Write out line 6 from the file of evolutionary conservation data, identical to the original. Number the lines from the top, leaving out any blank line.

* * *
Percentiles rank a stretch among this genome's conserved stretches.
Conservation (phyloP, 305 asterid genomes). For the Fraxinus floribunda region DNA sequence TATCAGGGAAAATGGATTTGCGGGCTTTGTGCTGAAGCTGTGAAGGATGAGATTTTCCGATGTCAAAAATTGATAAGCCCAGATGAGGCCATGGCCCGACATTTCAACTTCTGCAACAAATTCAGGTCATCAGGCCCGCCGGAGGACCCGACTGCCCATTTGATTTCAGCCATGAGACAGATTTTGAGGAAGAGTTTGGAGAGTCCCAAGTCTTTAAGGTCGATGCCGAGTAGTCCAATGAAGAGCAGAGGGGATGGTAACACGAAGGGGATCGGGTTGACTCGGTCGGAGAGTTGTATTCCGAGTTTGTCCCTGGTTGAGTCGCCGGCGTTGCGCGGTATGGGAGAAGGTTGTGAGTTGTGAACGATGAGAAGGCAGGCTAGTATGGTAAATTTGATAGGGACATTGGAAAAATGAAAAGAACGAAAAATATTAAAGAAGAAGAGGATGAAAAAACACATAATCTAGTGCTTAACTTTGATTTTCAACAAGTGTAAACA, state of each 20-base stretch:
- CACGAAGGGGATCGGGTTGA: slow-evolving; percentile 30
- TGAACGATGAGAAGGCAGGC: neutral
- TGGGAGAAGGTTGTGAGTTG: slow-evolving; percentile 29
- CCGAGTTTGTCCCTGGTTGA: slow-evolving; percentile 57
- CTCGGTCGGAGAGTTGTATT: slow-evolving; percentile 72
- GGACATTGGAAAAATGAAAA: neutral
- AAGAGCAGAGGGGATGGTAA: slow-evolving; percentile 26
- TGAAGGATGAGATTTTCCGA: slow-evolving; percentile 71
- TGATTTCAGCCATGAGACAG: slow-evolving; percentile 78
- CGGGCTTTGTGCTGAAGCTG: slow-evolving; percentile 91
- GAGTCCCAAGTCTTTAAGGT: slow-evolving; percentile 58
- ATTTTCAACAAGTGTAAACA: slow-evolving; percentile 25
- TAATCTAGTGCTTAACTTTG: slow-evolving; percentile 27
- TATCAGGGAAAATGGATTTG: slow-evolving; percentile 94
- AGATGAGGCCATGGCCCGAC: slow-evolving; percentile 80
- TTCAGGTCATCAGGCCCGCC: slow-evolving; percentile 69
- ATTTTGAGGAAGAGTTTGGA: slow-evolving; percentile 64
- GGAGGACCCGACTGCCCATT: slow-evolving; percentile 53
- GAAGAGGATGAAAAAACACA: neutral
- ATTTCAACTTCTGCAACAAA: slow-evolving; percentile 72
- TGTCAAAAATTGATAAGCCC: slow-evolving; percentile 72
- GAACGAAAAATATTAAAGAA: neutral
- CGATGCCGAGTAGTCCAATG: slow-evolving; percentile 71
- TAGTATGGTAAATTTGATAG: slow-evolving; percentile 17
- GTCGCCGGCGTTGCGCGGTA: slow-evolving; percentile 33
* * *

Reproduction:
- CCGAGTTTGTCCCTGGTTGA: slow-evolving; percentile 57